Last month Jimenez talked to Senior Writer Julie Segal about Novartiss plans to weather global changes in health care and how a consumer products veteran learned the science of drug discovery.Institutional Investor: You started out as a swimmer. Its amazing how many corporate executives were competitive athletes.Jimenez: When youre a competitive swimmer, you need to set a goal for yourself at the beginning of the year, and usually that means either placing in the top five or making it to the Olympic trials. And then you work incredibly hard the whole year keeping that objective in focus. So when I think about how we run the company today, its ensuring that we have a vision for the future and clarity around what were trying to achieve, and then working very hard to achieve it. You have a long history in the consumer products world. A skeptic would say, What does that give you in health care? I sat on the board of another health care company when I was in the consumer packaged goods industry, and I was fascinated with what was happening in health care. But I knew I had to bridge that CPG background into health care. I joined Novartis as head of their consumer health business, which is over-the-counter drugs and businesses that were more branded than the innovative pharmaceuticals business. I found that to be a very good bridge. But shortly after I joined the company, the board asked me to run the pharmaceuticals division, and I just about fell out of my chair. I said, Im not a scientist, and Im not a physician.And thats actually why they gave it to me. The analogy is that in CPG youre always looking at the external environment because things are moving very quickly and your competition is changing, the environment is changing, and you have to change. And they went after that profile to run the pharmaceuticals division. Tell us how you learned the science.I brought specialists in to help me early in the morning, before the day started. For example, we would spend an hour to two hours between 6:00 a.m. and 8:00 a.m. and go disease area by disease area for me to really understand the disease that we were operating in, our drug candidates and their mechanism of action, and the biology behind the mechanism. That helped me get up to speed on our portfolio, on the disease areas that we were working in and the whole drug discovery and development process. Talk about how youve changed the divisions positioning to an external focus.When I first went into the pharma division, I found that it had had great success for ten years and double-digit sales growth, so people in the organization knew the model they were working with was very successful. But it was a model for an external environment that was the past and not necessarily the future. Then, pharma represented 70 percent of our business, whereas it now represents 50 percent. The business would target broad therapy areas that had very large patient pools, and then it would develop one particular drug, like Diovan, one of our antihypertensives. Then, with large field forces, it would create demand for and knowledge of this drug among physicians. That model worked at a time when the FDA was willing to approve drugs that were only incrementally better and when payers were willing to reimburse for drugs that were incrementally better. Then the world changed. The FDA, after [arthritis drug] Vioxx [was pulled from the market by Merck & Co. in 2004] and a number of other events, became much more concerned about safety, and the balance between safety and efficacy shifted slightly. You had payers that were not willing to reimburse incrementally better therapies anymore and physicians that didnt want to see seven sales reps from Novartis. Talk more about changes in the health care industry. The first thing that I did when I became CEO was to step back and ask, Are we still in a growth industry? If you look at the basic trends, we are absolutely in a growth industry you just look at the aging population and the increase in chronic illness. By 2020 there will be 3 billion people on earth who are clinically obese, and we know that there is a high correlation between obesity and diseases that lead to increased demand for health care. But the big question is who is going to pay for this. Many governments, particularly in Europe, are incredibly debt-strapped, and theyre trying to reduce their spending on health care at a time when the trends would say that demand is going to increase. How do you balance being part of the cost solution and making money on this opportunity of an aging population?If you have an innovative therapy that can potentially change the practice of medicine, it will be reimbursed by every major reimbursement agency. A good example is Gilenya, our multiple sclerosis drug that we launched just a year ago. Even in Greece, where the debt crisis is the most acute, we have received approval for reimbursement on Gilenya, and this is a fairly expensive therapy. Its because its creating medical advancement. The other thing that we have to do is help the reimbursement agencies cap their total spending on a particular therapy. You have a unique approach to R&D. Talk about your commitment as well as the risks of high R&D spending. Many of our peers are backing away from heavy internal investment in R&D, partly because they have not gotten the return on that investment, so probably rightly so. But we are making the commitment to keep our research and development spending at about 20 percent of pharmaceuticals division sales, which would put us at the very high end of the industry. The reason for that is that our track record is better than most. For example, at the preclinical stage it takes us about six new compounds to come up with one that will eventually launch, whereas the average in the industry is about 23. Because we have that greater productivity, were willing to invest and find the right people to keep it strong. You cant be a pharmaceuticals company with patents and not have a huge rejuvenation of your pipeline. If you dont do that, youre going to see patent cliffs that you cant overcome, and were seeing that now in the industry. But weve made the commitment to invest. We have one of the best pipelines in the industry. And our newly launched products account for about 25 percent of our total sales, which have a run rate of between $55 billion and $60 billion a year, so its significant productivity. Novartis has an aggressive plan to push into emerging markets. What are the lessons learned so far?That every one of those markets is very different. You cant have one emerging-markets strategy. For example, in China were investing heavily in research and development and building a commercial capability that is different from the commercial capability in India. Were not investing very heavily in R&D in India because the country has yet to show an enforcement of intellectual property that we would require. You have big plans for China.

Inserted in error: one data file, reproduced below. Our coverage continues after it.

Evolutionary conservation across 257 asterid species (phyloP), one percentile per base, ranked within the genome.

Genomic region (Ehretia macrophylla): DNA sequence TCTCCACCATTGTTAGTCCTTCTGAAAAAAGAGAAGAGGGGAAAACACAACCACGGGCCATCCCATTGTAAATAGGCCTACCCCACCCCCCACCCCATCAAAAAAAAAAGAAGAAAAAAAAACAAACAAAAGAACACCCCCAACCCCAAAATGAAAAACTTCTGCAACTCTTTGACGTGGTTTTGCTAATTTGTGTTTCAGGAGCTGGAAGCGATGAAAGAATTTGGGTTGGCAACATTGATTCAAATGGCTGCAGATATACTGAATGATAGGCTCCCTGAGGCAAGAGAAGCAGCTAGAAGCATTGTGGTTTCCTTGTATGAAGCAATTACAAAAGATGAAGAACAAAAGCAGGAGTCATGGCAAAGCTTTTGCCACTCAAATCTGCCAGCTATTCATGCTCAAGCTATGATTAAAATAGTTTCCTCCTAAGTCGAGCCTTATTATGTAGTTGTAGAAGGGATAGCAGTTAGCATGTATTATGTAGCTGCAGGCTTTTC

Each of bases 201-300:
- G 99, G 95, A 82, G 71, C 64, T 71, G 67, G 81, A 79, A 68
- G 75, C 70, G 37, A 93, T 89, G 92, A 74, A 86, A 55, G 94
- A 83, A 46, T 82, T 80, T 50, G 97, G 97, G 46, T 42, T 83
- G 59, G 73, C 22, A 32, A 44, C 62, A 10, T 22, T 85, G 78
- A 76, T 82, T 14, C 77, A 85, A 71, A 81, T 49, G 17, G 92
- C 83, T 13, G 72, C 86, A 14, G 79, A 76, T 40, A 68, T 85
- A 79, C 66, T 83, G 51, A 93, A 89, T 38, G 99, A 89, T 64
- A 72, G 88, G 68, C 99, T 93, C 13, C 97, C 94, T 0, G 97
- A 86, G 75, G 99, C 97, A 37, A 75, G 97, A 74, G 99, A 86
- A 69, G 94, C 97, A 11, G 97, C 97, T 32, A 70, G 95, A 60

Were building one of the largest research and development institutes in China in Shanghai, and were spending about a billion dollars. Our 14-building complex there will house scientists who study epigenetics and some diseases that are endemic to China. Were using this research and development base to build Novartiss presence in China as if it were a local company. In the old days Chinese scientists would go to the U.S. to be educated and work there for ten years and come back to China. Were finding now that some of the best Chinese scientists are not even leaving the country. Theyre being educated at universities in China, and then they want to go to work there.